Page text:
Use a firewall, use an anti-virus, back everything you consider important up, patch it all and use a decent password.
None of these are expensive, but they all lift anyone out of the realms of easy targets.
In addition here are a couple more – Trust no one and be paranoid.

I don’t need a back up because it will never happen to me

If you think that your information on your digital device is not worth backing it up then ask yourself this question – if I lost my laptop, dropped my phone in the toilet or my tablet was stolen what information could I not live without.
That’s the information that needs to be backed up.
Backups are for any digital device that has your information on that is irreplaceable.
The bad guys have changed, we have not.
They’re are smarter, more persistent and definitely more brazen.   We have to adapt to their changes and make sure we are protecting ourselves, if we don’t no one else is
Roger Smith is the CEO of R & I ICT Consulting Services, Lecturer at ADFA (UNSW – Australian Centre of Cybersecurity), Amazon #1 selling author on Cybercrime, Presenter for the Business Security Intensive, author of the Digital Security Toolbox and Digital Security Framework.   Rapid Restart Appliance Creator.   He is a Speaker, Author, Teacher and Educator on cybercrime and how to protect yourself from the digital world. 

Why Business Security is a specialised field

I am sorry, but if I hear another IT person or manager express that they do not know how they were target by malware when they have Anti Virus I am going to scream.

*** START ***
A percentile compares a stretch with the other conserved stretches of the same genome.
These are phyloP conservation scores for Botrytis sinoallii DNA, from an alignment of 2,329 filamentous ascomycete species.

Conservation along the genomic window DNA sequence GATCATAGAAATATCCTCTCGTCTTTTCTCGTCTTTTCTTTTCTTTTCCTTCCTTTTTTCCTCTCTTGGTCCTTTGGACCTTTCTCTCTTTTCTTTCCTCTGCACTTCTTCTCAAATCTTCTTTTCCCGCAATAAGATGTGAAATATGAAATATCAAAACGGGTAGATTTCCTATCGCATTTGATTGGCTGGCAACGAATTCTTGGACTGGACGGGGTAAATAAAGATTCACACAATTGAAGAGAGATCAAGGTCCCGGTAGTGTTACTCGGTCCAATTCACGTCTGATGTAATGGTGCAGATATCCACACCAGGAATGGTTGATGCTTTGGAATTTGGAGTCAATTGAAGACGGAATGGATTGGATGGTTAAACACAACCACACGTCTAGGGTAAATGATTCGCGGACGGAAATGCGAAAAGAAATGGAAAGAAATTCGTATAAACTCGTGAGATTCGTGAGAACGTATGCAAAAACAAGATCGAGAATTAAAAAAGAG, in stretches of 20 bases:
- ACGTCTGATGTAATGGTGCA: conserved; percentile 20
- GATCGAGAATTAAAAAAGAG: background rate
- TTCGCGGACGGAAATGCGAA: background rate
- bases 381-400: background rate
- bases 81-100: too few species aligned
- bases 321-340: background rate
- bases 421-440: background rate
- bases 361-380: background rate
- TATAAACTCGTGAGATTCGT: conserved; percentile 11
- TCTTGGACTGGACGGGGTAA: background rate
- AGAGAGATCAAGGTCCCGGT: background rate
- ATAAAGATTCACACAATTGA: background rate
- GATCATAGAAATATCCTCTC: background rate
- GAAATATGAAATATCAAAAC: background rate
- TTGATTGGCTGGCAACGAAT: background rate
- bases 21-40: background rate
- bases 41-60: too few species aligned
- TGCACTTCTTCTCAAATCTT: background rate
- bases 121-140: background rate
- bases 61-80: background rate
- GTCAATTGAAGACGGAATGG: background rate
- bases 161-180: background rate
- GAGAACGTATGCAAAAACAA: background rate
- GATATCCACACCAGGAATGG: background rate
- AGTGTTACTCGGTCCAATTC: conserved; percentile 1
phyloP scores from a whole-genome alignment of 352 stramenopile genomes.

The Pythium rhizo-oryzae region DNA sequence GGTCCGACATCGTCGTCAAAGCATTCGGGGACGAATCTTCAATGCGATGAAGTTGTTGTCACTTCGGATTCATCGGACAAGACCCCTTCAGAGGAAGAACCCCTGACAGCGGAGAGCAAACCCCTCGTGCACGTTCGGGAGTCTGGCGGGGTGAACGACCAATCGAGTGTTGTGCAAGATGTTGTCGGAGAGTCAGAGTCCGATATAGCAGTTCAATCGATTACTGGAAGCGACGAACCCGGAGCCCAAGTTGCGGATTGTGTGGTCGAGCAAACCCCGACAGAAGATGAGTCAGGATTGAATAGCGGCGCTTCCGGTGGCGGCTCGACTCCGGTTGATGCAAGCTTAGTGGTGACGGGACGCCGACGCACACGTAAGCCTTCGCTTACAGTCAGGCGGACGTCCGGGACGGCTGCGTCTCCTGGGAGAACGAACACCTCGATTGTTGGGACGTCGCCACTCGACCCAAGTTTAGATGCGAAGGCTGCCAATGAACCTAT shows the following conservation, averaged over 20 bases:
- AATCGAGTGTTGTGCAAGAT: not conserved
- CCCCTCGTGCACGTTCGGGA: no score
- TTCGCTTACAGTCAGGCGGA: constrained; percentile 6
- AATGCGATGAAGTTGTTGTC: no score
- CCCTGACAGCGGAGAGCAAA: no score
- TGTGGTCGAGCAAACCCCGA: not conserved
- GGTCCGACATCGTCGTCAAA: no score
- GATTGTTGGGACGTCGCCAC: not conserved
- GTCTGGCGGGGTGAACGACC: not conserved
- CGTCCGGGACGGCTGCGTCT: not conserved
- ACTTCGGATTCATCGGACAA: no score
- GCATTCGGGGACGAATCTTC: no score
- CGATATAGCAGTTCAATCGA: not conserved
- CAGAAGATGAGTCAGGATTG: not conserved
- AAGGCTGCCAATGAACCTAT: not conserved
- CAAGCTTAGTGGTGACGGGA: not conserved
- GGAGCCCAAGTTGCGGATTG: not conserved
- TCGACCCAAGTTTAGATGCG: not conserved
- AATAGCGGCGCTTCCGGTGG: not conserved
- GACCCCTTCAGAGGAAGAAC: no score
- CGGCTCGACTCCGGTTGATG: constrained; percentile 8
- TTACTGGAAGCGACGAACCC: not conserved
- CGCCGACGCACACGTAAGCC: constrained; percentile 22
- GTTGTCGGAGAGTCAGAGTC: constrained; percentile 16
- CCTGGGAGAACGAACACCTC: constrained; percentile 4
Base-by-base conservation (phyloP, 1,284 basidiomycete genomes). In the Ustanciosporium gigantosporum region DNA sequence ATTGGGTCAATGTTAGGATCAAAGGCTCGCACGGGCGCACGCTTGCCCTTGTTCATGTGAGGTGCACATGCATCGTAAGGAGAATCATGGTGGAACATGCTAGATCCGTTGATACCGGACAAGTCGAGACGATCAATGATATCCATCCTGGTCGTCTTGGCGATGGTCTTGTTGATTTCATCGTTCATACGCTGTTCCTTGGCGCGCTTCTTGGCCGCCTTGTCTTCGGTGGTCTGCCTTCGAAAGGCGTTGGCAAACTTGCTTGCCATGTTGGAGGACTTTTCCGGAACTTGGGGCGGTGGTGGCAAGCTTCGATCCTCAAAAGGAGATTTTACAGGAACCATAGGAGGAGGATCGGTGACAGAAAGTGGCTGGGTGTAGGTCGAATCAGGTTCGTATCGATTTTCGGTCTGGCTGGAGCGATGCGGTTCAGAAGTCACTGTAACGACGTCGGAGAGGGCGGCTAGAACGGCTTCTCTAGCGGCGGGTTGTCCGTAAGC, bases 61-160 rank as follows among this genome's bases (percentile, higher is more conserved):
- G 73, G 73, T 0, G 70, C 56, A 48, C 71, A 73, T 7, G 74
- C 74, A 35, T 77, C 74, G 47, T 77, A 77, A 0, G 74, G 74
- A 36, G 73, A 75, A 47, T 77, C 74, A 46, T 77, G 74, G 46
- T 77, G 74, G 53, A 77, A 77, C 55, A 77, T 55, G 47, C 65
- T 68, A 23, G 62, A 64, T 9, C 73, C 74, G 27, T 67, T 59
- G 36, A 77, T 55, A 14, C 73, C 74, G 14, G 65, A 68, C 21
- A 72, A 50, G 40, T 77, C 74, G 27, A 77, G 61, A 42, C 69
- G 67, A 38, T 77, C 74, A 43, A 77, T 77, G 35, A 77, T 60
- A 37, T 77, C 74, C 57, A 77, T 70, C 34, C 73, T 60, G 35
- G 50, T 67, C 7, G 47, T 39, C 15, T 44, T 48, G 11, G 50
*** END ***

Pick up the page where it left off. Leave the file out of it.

The issues and problems associated with Business Security needs to have a different and more refined and robust focus than normal IT.

They need to focus on what the bad guys are actually capable of.

Normal IT, in most organisations, have a primary focus of keeping the lights on, making things work and keeping it functional.

We have to stop thinking that Business Security is the realm of IT, because it is not.

Business Security is a whole of business process and HAS to be treated that way.

This is why you need a professional who is focused on the security component of an organisation.

Someone who can cross all of the areas of the business and get all levels involved in the process.   For small and medium business, this is an expense that few can afford.

The ways that a system and organisation can be compromised are numerous, and in most ways are practically invisible to small and medium sized organisations.

There are also numerous reasons that they are targeted, but automated systems are the primary contender.